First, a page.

Friday, December 22, 2023

Well, I did it!

Post by Doris McCraw

aka Angela Raines

Photo (C) Doris McCraw

Well, I did it! I finished the short novel and today is the release date. It's a story that's been waiting to be told since 2017 when these characters showed up in my novel "Josie's Dream". I've enjoyed the ride and hope people will enjoy their story.

With that finished, I've spent some time looking at what 2024 will look like. That I plan to devote time to making this blog a place for writers and their work and research. I would appreciate feedback and ideas. 

In the meantime, keep writing, researching, and thinking of others who might be a good fit and can use the exposure. As for me, I'm tired. I will be working between Christmas and New Year. So, this post is short on purpose. 

Wishing everyone the best Holiday Season possible. Enjoy the work of your fellow writers, and leave comments and reviews. Oh and by the way, "Amos" is now live in ebook format. The plan is to release a paperback in February. 


Until Next Time: Stay safe, Stay happy, and Stay healthy. 


Friday, December 15, 2023

Away In A Manger-An American Carol by Zina Abbott


A 1966 Gallup Poll ranked "Away In A Manger" the second most popular Christmas carol in Britain. Yet, the origins of this hymn—both the music and words—are shrouded in mystery.

It was originally believed by many that the words for "Away In A Manger" were written by Martin Luther, the German religious reformer.

James R. Murray

James R. Murray titled the tune as “Luther’s Cradle Hymn” in 1887. He not only claimed Martin Luther wrote the song, but that he sang it to his children every night before they went to sleep. Due to Luther’s popularity, this story helped the song become even more beloved. 

German families of that time period found this claim to be surprising. They not only did not sing “Away In A Manger” to their children at bedtime, they had never even heard of the song until it arrived in Europe…from the United States. In fact, once the English words were translated into German, the meter of the words did not match that of the music. Although Martin Luther’s writings might have influenced the words of this carol, its origin was not Germany.

Instead, it appears that the hymn—words and music--originated in America. This was suggested by Methodist hymnologist Fred Gealy (1894-1976). The original two-stanza form probably originated in Pennsylvania in Little Children’s Book for Schools and Families, a Sunday school collection published in 1885 by the Evangelical Lutheran Church in North America. Although most likely written in the mid 1800’s in America but we have no one to legally attribute it to.

Jonathan E. Spilman

The Find-a-Grave listing for Jonathan E. Spilman identifies him as having written the first musical version. From Kentucky, he was lawyer, minister, and composer. An adaptation of the music from the song for which he was best known,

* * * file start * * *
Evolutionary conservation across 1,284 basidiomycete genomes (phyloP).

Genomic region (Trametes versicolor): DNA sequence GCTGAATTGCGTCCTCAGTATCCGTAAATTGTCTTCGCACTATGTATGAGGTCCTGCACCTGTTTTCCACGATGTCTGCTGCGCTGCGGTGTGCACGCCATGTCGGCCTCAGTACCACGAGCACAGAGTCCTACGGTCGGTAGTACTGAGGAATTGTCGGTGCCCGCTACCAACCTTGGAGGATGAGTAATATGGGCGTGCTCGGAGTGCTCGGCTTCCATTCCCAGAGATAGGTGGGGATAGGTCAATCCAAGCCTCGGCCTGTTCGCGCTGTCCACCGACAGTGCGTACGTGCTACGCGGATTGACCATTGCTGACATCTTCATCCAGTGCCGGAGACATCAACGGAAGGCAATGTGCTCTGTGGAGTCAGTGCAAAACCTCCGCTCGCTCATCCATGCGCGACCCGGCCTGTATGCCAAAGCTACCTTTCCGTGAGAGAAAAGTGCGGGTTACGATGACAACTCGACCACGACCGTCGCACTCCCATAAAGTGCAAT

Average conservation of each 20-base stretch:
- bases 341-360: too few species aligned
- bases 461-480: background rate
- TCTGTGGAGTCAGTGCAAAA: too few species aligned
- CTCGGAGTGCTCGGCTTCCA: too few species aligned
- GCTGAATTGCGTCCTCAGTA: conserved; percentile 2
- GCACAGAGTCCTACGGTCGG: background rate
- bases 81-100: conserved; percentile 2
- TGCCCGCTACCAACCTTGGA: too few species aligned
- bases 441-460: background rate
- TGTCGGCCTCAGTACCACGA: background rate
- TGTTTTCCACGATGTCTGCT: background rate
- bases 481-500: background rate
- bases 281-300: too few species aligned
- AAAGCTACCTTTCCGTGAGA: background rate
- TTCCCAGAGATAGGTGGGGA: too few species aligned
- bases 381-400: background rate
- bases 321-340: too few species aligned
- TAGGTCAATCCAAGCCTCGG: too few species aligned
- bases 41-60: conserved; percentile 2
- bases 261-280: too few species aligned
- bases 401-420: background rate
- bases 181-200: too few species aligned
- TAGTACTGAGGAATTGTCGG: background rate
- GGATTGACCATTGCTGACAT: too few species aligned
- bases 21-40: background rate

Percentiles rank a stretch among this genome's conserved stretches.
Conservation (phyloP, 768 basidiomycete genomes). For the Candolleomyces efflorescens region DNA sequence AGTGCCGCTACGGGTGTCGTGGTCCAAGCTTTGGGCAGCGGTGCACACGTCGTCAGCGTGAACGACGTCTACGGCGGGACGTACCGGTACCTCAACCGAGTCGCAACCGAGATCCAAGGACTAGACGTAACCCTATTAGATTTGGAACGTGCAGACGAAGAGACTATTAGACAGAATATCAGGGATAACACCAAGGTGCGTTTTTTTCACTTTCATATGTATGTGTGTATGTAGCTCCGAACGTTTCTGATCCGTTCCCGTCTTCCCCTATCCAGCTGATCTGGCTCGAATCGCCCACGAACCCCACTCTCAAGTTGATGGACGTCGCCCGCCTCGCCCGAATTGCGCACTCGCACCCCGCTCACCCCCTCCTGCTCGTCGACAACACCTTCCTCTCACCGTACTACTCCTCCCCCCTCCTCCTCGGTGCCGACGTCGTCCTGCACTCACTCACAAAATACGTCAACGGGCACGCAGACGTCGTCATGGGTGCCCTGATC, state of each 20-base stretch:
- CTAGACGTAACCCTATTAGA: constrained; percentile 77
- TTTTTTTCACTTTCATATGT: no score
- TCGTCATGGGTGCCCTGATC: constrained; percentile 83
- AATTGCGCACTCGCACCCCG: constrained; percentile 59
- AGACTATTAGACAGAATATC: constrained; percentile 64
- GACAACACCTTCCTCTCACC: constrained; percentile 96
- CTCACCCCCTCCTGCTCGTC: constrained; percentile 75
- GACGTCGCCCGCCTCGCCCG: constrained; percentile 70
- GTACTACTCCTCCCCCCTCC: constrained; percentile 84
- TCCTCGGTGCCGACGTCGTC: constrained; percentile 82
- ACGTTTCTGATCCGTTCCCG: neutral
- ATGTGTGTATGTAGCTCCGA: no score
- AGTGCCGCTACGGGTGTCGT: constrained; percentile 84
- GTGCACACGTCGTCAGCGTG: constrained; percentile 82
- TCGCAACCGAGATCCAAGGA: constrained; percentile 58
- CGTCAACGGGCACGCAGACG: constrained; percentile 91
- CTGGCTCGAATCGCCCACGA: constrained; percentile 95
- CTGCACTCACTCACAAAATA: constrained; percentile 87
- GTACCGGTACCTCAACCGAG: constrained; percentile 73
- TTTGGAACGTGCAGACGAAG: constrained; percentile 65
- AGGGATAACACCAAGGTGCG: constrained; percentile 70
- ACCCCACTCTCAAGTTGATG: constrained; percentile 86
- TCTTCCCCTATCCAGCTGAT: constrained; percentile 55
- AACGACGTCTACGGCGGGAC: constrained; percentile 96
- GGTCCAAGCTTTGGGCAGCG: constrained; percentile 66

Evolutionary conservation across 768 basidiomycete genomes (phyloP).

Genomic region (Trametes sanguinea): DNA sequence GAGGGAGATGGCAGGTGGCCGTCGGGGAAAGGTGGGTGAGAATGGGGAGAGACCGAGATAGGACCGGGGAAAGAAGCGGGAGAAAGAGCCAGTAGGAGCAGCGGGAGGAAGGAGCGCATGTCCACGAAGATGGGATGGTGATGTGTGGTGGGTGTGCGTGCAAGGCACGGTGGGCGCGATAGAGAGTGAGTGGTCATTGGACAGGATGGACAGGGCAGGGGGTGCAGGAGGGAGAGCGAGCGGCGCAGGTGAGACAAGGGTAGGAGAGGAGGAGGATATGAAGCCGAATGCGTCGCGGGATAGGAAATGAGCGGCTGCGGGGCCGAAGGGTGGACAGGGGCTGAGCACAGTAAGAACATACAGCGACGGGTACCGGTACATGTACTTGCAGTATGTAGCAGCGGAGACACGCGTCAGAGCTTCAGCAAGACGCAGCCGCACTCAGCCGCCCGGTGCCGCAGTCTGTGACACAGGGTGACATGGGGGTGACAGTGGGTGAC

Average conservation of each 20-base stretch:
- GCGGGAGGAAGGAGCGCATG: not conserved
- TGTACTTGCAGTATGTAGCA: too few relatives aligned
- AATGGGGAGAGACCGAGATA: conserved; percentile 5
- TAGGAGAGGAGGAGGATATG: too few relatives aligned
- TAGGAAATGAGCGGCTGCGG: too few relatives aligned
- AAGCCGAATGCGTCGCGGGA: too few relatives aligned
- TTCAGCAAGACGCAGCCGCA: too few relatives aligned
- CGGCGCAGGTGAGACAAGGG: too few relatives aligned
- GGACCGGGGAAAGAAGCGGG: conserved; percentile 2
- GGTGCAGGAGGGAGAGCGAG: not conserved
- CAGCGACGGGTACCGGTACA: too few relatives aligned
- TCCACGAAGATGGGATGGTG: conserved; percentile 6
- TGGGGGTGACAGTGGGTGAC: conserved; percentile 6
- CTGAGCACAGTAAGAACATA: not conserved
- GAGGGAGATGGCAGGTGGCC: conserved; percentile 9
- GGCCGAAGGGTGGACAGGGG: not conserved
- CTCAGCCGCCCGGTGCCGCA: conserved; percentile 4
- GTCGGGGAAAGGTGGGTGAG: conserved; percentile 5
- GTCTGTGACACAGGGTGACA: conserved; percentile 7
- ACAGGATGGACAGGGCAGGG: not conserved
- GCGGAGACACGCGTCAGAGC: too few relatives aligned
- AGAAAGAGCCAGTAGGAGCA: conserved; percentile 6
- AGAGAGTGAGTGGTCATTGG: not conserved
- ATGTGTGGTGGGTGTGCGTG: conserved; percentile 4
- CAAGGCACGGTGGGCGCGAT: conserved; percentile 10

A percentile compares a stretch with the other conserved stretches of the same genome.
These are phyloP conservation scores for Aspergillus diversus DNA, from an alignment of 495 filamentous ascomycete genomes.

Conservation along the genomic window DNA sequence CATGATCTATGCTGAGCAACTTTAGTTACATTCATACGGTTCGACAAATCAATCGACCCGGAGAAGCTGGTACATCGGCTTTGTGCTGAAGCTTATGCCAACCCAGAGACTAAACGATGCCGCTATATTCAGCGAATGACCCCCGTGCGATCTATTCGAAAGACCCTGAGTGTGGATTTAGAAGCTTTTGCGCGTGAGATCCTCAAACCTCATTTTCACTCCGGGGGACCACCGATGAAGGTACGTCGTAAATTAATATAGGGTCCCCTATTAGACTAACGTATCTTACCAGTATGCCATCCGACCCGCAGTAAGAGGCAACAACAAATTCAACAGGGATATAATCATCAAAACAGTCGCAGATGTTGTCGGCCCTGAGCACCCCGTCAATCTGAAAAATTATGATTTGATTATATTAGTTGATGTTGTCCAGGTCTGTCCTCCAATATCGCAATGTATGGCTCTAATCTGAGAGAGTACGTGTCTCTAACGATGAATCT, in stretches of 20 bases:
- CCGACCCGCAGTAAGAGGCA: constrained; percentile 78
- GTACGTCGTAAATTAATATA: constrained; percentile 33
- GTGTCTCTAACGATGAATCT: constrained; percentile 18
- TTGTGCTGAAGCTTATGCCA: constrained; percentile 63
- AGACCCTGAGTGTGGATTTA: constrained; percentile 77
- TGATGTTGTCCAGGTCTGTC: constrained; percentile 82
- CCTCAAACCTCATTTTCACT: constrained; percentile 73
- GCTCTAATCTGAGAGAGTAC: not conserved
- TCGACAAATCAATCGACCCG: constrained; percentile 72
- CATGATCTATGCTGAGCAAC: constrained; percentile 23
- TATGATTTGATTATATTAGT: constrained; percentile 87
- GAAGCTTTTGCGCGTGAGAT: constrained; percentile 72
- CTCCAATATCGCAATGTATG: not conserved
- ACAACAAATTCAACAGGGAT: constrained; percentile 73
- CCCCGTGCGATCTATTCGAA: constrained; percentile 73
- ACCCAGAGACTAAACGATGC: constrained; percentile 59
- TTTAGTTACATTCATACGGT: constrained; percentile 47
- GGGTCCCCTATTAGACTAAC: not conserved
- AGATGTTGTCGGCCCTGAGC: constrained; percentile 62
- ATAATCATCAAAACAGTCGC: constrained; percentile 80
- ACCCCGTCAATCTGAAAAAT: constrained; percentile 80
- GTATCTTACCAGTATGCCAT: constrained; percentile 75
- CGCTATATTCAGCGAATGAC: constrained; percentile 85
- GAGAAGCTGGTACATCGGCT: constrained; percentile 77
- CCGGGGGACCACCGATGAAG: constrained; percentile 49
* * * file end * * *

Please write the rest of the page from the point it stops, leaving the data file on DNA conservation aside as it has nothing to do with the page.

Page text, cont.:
"Flow Gently, Sweet Afton," was used in earlier versions of this carol. More than 41 adaptations of Spilman's 1837 melody exist.

By Christmas of 1883, "Luther's Cradle Song" was already being performed as a recitation as part of a Sunday School celebration in a church in Nashville.

The most popular musical setting in the United States is commonly known as "Mueller". The melody was first published, under the title "Luther's Cradle Hymn", by James R. Murray in his 1887 collection Dainty Songs for Little Lads and Lasses.


In Britain, Ireland and Canada, the more popular version is "Cradle Song"—a slight variation of Spilman's original work.  This 1895 arrangement written by the American composer, William J. Kirkpatrick, was first published as part of the 1895 collection Around the World with Christmas. Kirkpatrick's melody was later published in numerous hymnbooks. Because of that, the words of the hymn were first carried beyond the United States. This music remains the most popular outside the United States.

The words for this hymn are taken from William J. Kirkpatrick’s 1895 publication:

Away in a manger, no crib for a bed,

William J. Kirkpatrick
The little Lord Jesus laid down his sweet head.
The stars in the bright sky looked down where he lay,
The little Lord Jesus asleep on the hay.

The cattle are lowing, the baby awakes,
But little Lord Jesus, no crying he makes.
I love thee, Lord Jesus! look down from the sky,
And stay by my cradle till morning is nigh.

Be near me, Lord Jesus; I ask thee to stay
Close by me forever, and love me I pray.
Bless all the dear children in thy tender care,
And take us to heaven to live with thee there.

The final stanza, added later, follows the pattern of many hymns by using the form of prayer, petitioning Jesus’ presence in the first part of the stanza and blessing of “all the dear children in thy tender care.” The final petition requests that Jesus would “fit us for heaven to live with thee there.”

To end, I encourage you to take a few minutes to rest and enjoy the peace of Christmas by listening to your favorite Christmas carols/hymns (not that “Jingle Bells”, Santa ho-ho stuff) and remember the reason for the season.


was released last Friday and is now available as an ebook and at no additional cost with a Kindle Unlimited subscription. It will soon be available in paperback. To find the book description and current purchase options, 




My other Christmas romance for 2023 is  

Vinegar Pie by Varinia

It is available as an ebook, including at no additional cost with a Kindle Unlimited subscription. It is also available in paperback. To find the book description and purchase options,






Kathleen Rice Adams writings